Difficult and painful though this might be to accept, the message you are giving to your children is that this Christian faith, this Orthodox Christian faith, is indelibly linked to the country in which you grew up.   This robs your children of the possibility of connecting to Christ through Orthodoxy directly in and through the indigenous culture and language of these Isles. Your children's Muslim, Hindu, Jewish, Sikh, Buddhist, atheist and agnostic friends, with whom they socialise on a daily basis at school if nowhere else, will share similar backgrounds, situations and challenges. Religious sentiments, insofar as they are respected at all in this wider youth subculture, will be identified as what mum and dad do when they seek in their religious practice to revert to forms familiar from their own youth in the 'homeland'. As such this faith will seem increasingly very distant to them as their social environment and personal identity draws them away from their childhood experience in the Church. Into adulthood they are much less likely to go to Church on a regular basis and by the time they have children of their own a second generation will be well on its way to being lost. Of course, some will be picked up by Protestant and evangelical sects and I suppose that this is better than falling off the spiritual map entirely; but what do we really think we are doing when, as Orthodox Christians, we not only accept this situation but also consciously decide to do things that make it more likely to happen? Mistakenly, perhaps, we think that if only our children can be kept in a sort of Orthodox "bubble" where the language, culture and expression of faith is so far removed from that outside the walls of the church, then all will be well. It is precisely this attitude, however, that causes the problem in the first place and yet we do not see it!  Why do we not see it? I believe that there are two main reasons.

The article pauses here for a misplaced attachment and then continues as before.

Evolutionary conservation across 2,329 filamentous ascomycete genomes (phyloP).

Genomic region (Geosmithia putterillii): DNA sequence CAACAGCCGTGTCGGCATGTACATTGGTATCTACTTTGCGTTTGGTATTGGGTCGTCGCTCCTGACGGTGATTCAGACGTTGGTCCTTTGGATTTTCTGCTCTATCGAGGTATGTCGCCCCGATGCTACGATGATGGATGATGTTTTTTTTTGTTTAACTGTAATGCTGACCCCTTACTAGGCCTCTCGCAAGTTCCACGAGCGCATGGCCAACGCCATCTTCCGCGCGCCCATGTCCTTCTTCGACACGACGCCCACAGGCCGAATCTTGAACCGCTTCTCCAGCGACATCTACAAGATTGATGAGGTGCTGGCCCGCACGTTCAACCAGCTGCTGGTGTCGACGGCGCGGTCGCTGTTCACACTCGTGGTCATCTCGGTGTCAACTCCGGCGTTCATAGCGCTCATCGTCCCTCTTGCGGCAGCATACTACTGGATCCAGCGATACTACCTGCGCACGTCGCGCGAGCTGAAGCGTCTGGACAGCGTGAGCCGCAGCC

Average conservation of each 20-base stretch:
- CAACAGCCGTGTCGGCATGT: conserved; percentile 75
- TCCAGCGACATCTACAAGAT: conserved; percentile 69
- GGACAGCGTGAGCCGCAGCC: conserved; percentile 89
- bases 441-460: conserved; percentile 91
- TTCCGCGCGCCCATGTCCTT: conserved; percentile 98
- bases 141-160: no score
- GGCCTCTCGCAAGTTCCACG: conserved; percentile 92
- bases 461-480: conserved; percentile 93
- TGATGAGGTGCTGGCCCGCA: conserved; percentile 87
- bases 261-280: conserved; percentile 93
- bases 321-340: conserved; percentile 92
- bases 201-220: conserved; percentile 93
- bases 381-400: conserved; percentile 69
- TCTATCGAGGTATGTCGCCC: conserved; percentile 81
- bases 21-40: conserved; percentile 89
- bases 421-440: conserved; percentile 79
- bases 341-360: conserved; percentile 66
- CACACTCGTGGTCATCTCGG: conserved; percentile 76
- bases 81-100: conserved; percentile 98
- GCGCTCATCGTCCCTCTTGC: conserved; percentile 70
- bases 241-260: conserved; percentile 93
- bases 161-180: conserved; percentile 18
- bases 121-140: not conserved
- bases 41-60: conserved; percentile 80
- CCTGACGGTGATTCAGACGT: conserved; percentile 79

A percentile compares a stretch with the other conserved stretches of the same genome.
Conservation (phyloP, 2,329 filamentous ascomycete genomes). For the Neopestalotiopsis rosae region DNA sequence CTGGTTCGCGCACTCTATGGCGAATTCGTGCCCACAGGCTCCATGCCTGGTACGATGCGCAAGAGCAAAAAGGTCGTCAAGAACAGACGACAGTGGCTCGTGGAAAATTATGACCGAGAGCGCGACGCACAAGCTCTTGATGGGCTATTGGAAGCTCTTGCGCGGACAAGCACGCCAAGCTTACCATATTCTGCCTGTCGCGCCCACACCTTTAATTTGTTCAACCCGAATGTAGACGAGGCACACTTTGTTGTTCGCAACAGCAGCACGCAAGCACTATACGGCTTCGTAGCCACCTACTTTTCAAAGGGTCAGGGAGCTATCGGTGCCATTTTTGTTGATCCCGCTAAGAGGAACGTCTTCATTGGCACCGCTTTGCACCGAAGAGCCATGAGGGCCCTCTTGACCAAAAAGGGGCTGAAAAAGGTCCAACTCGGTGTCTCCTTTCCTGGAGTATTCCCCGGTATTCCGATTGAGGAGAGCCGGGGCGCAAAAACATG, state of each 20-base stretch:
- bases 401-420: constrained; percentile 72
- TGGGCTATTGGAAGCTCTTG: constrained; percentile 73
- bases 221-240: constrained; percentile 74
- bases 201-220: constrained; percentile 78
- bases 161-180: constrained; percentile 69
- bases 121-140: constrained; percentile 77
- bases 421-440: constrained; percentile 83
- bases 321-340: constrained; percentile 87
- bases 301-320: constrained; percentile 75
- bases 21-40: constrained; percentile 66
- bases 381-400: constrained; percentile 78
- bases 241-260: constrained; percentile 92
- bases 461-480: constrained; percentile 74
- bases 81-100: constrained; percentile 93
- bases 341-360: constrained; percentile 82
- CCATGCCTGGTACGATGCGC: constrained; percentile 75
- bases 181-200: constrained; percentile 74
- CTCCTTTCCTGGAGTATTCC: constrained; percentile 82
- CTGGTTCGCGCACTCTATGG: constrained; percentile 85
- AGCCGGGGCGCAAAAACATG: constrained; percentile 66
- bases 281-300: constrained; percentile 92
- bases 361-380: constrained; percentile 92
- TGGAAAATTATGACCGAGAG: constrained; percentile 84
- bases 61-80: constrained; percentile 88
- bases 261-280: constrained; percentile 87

The first reason has more apparent religious respectability to it as an argument, but actually it is heretical. This is the idea that Britain, lacking a decent Orthodox Christian culture, (which certainly cannot be contested), is actually a danger zone from which our children must, at all costs, be protected. The argument goes that the only way of protecting them is to keep them in the Orthodox Bubble with its self-contained language and culture from the homeland.  In some jurisdictions, even communities with predominantly indigenous converts are pressured by hierarchs to create their own ersatz Orthodox bubble and this has the extraordinary effect of some UK born citizens adopting an alternative pretend persona as pseudo-Greeks, Russians, Romanians, Arabs etc. However, this reason for creating an Orthodox bubble is heretical not only because it is a betrayal of the equality of all nations as God's creation but it is also a betrayal of hope that the gospel is indeed for all nations and all cultures. As Orthodox Christians we are obliged - it is not a choice, it is a command of the gospel itself - we are obliged to communicate and live out the gospel in the society, culture and indigenous language in which we live. To imply that this is not possible is to reduce the Church to being a museum or protectorate of certain privileged cultures and languages deemed to be safely Orthodox in contrast and opposition to others deemed to be incapable of becoming Orthodox Christian. If that were true, St Paul would have never taken the gospel to the Gentiles and the Church would have remained a Jewish sect, initially confined to the Middle East and then dispersed as the Jews have been throughout the centuries to this day. When speaking of my own jurisdiction (Antioch), if anyone in this Church subscribed to such horrendous views then this would constitute a gross betrayal of the foundation of the Antiochian Church in apostolic times when this Church became the first base 'par excellence' of that mission to the Gentiles commanded by God himself.